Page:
1. To lecallarcat – I sure do love Corison. Thankfully, though, it remains pretty accessible.

    Tom – of the ones you mention, I’m only on KB. I’m on the Rochioli waiting list. But will I ever get on the list, who knows. Williams Selyem remains in the category you identify for some wines that remain in high demand or are made in especially small quantities. I think they’ve become a winery that can’t sell everything through their list because they make so much, although you still rarely see any at retail and it you do it seems to sell at a premium to the mailing list price. I might at Sea Smoke to your list. They’ve continued to keep it simple and with relatively low production, they can probably continue to be pretty much list only.

    1. Williams Selyem does a quite a bit of restaurant business as well. True story…a couple years ago I tweeted about seeing WS at Costco in Seattle. The marketing director of WS ended up emailing me that apparently it was a rogue distributor in Seattle. Needless to say the botttles were removed from Costco pretty quickly. By the way I am ready for the KB release next month!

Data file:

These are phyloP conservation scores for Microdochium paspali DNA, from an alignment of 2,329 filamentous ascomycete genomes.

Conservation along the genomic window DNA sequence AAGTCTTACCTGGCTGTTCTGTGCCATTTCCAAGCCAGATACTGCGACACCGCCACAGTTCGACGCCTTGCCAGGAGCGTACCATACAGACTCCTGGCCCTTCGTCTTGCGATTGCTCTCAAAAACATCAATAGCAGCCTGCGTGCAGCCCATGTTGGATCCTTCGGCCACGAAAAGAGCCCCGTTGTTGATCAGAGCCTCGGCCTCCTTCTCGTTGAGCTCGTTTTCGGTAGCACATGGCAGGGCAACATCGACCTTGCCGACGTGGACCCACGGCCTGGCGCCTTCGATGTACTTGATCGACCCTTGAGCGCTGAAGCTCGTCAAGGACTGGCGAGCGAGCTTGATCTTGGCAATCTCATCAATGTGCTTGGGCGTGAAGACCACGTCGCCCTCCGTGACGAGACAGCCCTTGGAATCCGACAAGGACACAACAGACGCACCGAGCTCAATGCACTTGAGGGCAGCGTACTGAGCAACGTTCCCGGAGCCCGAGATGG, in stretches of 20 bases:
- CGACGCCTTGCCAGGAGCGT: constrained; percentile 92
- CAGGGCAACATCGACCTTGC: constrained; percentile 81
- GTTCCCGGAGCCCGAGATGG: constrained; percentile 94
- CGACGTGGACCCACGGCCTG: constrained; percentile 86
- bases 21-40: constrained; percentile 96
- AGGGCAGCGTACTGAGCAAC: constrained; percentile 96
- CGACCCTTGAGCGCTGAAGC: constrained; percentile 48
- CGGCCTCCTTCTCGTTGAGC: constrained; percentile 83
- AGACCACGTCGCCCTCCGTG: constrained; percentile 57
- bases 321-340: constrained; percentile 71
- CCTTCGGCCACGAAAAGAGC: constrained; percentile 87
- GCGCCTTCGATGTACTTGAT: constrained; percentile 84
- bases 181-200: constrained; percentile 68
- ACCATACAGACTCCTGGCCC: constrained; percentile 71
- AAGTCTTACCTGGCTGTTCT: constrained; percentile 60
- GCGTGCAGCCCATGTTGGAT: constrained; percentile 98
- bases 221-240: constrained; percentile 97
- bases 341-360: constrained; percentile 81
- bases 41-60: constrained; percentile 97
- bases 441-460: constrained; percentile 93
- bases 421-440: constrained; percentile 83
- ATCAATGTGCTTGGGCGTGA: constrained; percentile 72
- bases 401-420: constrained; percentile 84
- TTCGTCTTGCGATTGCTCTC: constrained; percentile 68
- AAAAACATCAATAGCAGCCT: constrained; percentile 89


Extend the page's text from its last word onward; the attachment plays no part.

2. I think the Sea Smoke bubble has already burst and are rightfully not on Tom’s list. I was able to buy several bottles of Sea Smoke from my local wine store in Wisconsin. If we had the wine on shelves here, they had to be on shelves in the major wine markets.

    Quilceda Creek is another former mailing list wine that is still sitting on the shelf here.